Despite the grim subject matter and violent deaths that make up the main plot of Mirai Nikki, it’s hard to argue that it’s a somber show. I think once you have a girl obsessed with explosives escape on a motorcycle in a cloud of smoke and a blind guy think he’s an eyeball themed superhero, you’ve abandoned any sense of dark, gritty realism. This world is less like the slightly dystopian Steins;Gate, purged of all color and humanity with only a few vestiges of true personality remaining, and more like the murk of Gotham City where colorful villains run amok and cause as much chaos as possible.
Mira brought up an interesting point, that Mirai Nikki is pretty much the antithesis of Fate/Zero. The two have a very similar premise, but the execution and tone are vastly different, with Mirai Nikki pandering to the audience’s campy sensibilities more than Fate/Zero. If we’re going to use food comparisons, Fate/Zero would be a perfect tiramisu, bathing in subtle flavor nuances with just a pinch of dark chocolate on top to provide a bold contrast to the otherwise smooth amalgamation of chocolate and espresso. On the other hand, Mirai Nikki would be a plate of roughly made, yet perfectly delectable pancakes smothered in syrup, difficult to eat in large quantities.
With that said, the dark back story for Sixth is mismatched and rather ill-fitting with the over the top hyperviolence that Mirai Nikki wallows in shamelessly. While rape isn’t any stranger to lower budget fare by any means, I still think of Mirai Nikki as a bloodier, slightly less enjoyable Batman than I do a grindhouse flick with few redeeming elements.
I guess my complaint is only present because of the other over the top display demonstrated in the episode: Twelfth and his super sentai-esque tag team of hypnotized followers dressed exactly like him with different colored retina costumes. When you have something like that, any sort of development as heinous as a rape back story will be looked at with a bit more scrutiny.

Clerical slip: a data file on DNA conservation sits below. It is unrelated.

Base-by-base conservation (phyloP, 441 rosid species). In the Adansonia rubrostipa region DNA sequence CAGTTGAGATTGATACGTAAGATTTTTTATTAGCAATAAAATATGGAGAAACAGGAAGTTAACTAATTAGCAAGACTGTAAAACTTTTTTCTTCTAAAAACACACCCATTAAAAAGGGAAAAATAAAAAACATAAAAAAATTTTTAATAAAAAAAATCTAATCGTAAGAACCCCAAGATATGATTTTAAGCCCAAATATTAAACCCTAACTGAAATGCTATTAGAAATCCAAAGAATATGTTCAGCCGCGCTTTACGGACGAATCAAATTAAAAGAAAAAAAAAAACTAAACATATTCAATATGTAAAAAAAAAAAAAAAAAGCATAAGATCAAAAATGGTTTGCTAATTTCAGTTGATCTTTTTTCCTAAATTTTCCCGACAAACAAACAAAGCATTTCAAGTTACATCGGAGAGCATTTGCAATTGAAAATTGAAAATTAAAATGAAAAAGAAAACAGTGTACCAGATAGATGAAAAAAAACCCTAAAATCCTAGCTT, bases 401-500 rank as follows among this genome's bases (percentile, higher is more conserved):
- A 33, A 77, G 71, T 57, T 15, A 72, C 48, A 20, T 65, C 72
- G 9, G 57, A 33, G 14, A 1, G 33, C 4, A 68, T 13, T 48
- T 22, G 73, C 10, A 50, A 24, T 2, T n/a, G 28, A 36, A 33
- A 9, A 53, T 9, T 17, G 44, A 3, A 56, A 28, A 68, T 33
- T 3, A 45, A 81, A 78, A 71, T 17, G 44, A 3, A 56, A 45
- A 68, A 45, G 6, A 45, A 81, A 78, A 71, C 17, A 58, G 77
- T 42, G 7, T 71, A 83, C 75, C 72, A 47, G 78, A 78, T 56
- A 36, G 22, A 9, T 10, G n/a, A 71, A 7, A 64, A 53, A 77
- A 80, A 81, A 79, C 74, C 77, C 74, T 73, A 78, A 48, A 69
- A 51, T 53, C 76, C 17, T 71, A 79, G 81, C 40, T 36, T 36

I have no familiarity with the manga, so I’m not going to assume this is a problem with the show itself, but the lack of a consistent kind of tone doesn’t do it any favors.
I guess what I’m trying to say through this rather oblique post is that Mirai Nikki veers between borderline comedic overkill and faintly serious plot with reckless abandon, and it diminishes the impact of both considerably if you don’t know whether it’s supposed to be taken seriously or not… which I certainly assume is the latter here. Once again, maybe it’s adopting from the grindhouse aesthetic of playing everything in a ham-handed, overexcited fashion with all the restraint of an average eight year old American child gorging him/herself on candy after Halloween, regardless of how serious some of the subject matter is intended to be. Though I guess it does take skill to give a character a tragic past and still make her entirely unlikable. Kudos, I suppose?
As far as being gratuitous goes, Mirai Nikki sure takes a sizable portion of the cake, way more than it needs to. This is hardly a bad thing though, and instead plays to the show’s strengths; namely the silly action, the Yuuki/Yuno relationship flip-flopping between that of a Bonnie and Clyde duo and Annie Wilkes/Whatever the fuck the author’s name in Misery was, and the cool opening song. I suppose it’s an unintended consequence that this cheesiness would carry over to the rape scenes, and make them ill-fitting among the more colorful set pieces. While it’s far from perfect, it doesn’t commit enough missteps to warrant REALLY earning a stern talking to in an indirect fashion through means of a post. So yeah, brownie points.